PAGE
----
The Textus Receptus left out καί ἐσμεν/ké ésmen, “and we are.” (Somehow John Wycliffe, who translated the Textus, learned these words oughta be included, and rendered them, “and be [his] sons.” 1Jn 3.1 WYC But the Geneva Bible dropped ’em, as did the King James.) John included it ’cause it makes clear we’re not merely called God’s kids, as if it’s an honorary title: He adopted us. We’re legitimately his kids, and he’s legitimately our Father.

Yeah. We are. Us scumbags. Well, many Christians are in utter denial about being scumbags, but the cold hard truth is we totally don’t merit adoption by God; we merit hell. But God loves us so much, he graciously offers us a route out of hell, a place in his family, a room in his kingdom, his presence (he himself!) to live within us and empower us to do mighty things in his name. It’s a hugely disproportionate response to humanity. It’s a massive act of love.

And society doesn’t get it at all. Because society doesn’t do grace. It does karma. If we get anything approaching this level of grace from our fellow human beings and our governments, society insists there be some level of merit and reciprocity as part of the package. We should only give vast fortunes to deserving people. And if they don’t deserve it right this moment, they’d better bloody well earn it, by spending the rest of their lives making themselves worthy.

The only exception society recognizes, is inheritance: If a billionaire begets a kid, the kid inherits the billions. Doesn’t matter how utterly useless and stupid this kid might grow up to be, or how dangerous it might be to put such a mighty estate into the hands of an imbecile. He might hire immoral managers for his companies, and create poisonous products instead of healthy ones. Or he might implode the companies, destroy jobs, and ruin lives. Even so, inheritance is largely accepted by society; if a rich mother wishes to indulge her prodigal daughter, people shrug and say, “Well it’s her money.” But if that same woman wishes to adopt some ill-behaved stranger, make her a daughter, and enrich her? Society will figure she’s lost her mind.

Well, our heavenly Father is lost-his-mind gracious to us. And likewise, society doesn’t get it. They think any religion with sense should make us earn our spots in the kingdom, not just get ’em free. (And the gnostic groups of John’s day didn’t just make their followers earn heaven: They had to pay out the yin-yang for it too.) Free, unlimited grace?—you gotta be nuts. Buncha liberals.

Having God in the family.

Y’may not be aware of this: In the first century, when John wrote his letter, Greco-Roman pagans believed certain individuals were literally the children or grandchildren of the gods. ’Cause you remember their myths: Zeus was super horny and didn’t care that humans were a whole different species. Heck, he’d disguise himself as bulls or geese, and get freaky with humans that way.

Zeus wasn’t the only randy god. His daughter Aphrodite had sex with a Trojan prince named Ankhísis, and five years later brought him their son Aeneas. Julius Caesar claimed his family was descended from Aeneas, so this made him part god—and after he died, Julius’s adoptive son Augustus additionally had the Roman senate officially declare Julius a god himself. Which meant Augustus could include Divi filius/“son of god” in his official name. Many in the Roman Empire could claim to be related to gods… and be believed, by most people.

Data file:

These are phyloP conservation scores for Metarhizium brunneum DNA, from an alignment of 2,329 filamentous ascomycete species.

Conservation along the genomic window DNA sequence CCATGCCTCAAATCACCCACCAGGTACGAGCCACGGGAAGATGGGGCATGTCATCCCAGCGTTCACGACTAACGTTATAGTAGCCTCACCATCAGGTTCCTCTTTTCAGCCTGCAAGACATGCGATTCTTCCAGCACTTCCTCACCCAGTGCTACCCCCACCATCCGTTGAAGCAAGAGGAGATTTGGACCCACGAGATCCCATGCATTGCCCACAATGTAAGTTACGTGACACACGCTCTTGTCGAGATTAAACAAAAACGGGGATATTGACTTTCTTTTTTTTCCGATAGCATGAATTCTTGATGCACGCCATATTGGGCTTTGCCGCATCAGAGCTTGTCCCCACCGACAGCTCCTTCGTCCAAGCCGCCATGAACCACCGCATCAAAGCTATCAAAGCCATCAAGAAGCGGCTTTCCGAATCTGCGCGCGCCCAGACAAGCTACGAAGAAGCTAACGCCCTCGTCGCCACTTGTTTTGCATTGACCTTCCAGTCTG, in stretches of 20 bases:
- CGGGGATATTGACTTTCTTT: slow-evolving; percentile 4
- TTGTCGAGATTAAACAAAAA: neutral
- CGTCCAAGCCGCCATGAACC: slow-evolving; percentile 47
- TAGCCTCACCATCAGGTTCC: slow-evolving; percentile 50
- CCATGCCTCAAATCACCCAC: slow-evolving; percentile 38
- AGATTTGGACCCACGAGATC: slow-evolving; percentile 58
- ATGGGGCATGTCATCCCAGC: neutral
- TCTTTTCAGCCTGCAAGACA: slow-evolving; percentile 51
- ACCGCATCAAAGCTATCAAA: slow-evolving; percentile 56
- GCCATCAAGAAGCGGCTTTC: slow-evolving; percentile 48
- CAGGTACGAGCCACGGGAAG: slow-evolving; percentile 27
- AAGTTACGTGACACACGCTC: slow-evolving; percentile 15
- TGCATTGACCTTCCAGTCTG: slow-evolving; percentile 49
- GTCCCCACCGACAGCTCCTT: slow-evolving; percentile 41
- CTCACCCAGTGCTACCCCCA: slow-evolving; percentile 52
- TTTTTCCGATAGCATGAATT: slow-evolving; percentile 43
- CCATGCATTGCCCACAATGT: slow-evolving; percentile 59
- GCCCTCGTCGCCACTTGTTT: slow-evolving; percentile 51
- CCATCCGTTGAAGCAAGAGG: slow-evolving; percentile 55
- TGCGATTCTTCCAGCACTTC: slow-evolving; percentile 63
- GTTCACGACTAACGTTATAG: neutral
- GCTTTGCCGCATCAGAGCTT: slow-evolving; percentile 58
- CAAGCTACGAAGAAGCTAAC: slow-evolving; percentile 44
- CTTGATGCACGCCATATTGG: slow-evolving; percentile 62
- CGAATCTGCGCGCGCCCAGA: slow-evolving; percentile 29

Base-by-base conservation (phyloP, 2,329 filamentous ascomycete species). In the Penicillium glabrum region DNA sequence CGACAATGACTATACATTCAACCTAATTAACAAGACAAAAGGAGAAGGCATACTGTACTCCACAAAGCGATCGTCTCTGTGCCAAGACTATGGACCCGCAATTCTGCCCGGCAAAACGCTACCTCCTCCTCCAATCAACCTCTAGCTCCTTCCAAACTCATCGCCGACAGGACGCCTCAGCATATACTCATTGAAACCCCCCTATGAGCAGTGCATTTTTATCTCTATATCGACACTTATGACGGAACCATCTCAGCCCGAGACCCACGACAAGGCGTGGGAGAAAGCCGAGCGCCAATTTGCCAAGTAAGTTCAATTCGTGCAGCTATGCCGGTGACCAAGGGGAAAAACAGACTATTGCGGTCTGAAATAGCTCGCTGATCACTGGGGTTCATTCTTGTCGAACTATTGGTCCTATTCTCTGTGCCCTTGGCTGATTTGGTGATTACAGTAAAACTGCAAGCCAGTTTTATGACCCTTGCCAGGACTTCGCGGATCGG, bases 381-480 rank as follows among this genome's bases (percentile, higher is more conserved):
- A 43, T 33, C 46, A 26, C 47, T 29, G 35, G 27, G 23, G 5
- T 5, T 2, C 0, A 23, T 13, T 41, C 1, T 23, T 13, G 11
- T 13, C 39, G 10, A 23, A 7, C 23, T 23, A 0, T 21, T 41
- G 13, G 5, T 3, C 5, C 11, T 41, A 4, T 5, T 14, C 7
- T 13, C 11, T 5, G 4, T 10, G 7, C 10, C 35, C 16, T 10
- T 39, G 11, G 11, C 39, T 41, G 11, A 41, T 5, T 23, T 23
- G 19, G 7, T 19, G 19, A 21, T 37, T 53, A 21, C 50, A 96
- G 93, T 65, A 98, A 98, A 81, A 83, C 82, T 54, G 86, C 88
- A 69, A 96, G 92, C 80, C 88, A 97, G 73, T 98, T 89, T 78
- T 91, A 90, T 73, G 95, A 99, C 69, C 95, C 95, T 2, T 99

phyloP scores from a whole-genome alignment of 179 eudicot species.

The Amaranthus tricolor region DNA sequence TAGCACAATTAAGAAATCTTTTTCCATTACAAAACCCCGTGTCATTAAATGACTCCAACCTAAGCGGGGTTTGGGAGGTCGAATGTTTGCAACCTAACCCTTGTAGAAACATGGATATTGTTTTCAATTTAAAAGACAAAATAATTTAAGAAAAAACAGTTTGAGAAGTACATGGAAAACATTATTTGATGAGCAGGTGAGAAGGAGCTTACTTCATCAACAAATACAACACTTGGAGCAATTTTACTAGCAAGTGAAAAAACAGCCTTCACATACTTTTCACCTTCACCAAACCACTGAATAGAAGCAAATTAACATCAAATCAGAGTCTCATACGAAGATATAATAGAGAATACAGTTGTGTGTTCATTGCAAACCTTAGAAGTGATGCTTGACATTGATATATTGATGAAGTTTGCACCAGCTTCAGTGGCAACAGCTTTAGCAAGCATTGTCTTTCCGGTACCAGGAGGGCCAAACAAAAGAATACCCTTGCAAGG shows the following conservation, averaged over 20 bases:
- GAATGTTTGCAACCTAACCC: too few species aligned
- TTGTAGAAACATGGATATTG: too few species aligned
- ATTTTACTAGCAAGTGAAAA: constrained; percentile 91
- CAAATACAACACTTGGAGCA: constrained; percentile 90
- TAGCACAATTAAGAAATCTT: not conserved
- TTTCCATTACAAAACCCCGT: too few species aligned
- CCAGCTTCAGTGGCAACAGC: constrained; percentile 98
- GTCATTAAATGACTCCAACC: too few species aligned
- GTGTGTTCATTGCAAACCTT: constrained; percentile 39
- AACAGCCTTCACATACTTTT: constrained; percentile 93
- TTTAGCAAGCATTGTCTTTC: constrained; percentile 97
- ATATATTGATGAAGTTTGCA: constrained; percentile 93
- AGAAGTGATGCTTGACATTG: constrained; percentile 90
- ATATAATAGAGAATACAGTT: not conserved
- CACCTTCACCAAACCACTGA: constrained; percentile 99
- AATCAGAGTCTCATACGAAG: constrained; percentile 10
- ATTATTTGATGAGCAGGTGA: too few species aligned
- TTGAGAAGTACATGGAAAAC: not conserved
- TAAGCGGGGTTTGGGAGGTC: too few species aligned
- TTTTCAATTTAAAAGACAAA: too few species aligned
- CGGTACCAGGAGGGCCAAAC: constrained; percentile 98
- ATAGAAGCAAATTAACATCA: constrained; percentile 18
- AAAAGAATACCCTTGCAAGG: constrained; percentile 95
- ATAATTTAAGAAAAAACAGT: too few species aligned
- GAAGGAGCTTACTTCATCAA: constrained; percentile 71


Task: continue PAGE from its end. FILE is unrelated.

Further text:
Today we’d consider such claims to be ridiculous. But not all of us. Some Hindu sects believe people can achieve godhood; you can have gods in the family. And of course pantheists believe everything in the universe is collectively God, so they’d say everyone has gods in the family.

Thing is, if ancient Greco-Roman pagans wanted people to believe they had gods in the family, they needed proof. So what they pointed to was their achievements. The Caesars were rich and powerful; isn’t that a sign of divine favor from their great-great-granddaddy Zeus? Isn’t it a sign the goddess Fortuna is smiling on them? And yeah, people assume Fortuna is the god of luck—namely dumb luck—but that’s not what the Romans believed. Fortuna only blessed people of good and noble character. If you had good luck, it was only because you merited it.

Yep, it all comes down to good karma. You were prosperous because you were worthy. Social Darwinism teaches much the same thing: Work smarter and harder, and the universe will reward you with wealth.

It’s not how the LORD works at all.

Christians aren’t identified as God’s kids because of our personal success. In fact ancient Christians had the worst of circumstances: Persecution, poverty, misery, disaster, death. Our Lord Jesus got crucified, remember? To pagans, this stuff didn’t identify God’s children at all. It identified someone who must’ve royally pissed off the gods. Someone worthy of being an outcast, not inheriting a kingdom.

God identifies his kids through our faith. If we trust him to save us, God considers us in right standing with him, and graciously does save us. It’s not by…

  • Our noble character: Our character might suck at the time we first turn to God. Stands to reason; we haven’t grown the Spirit’s fruit yet. But he’ll fix that.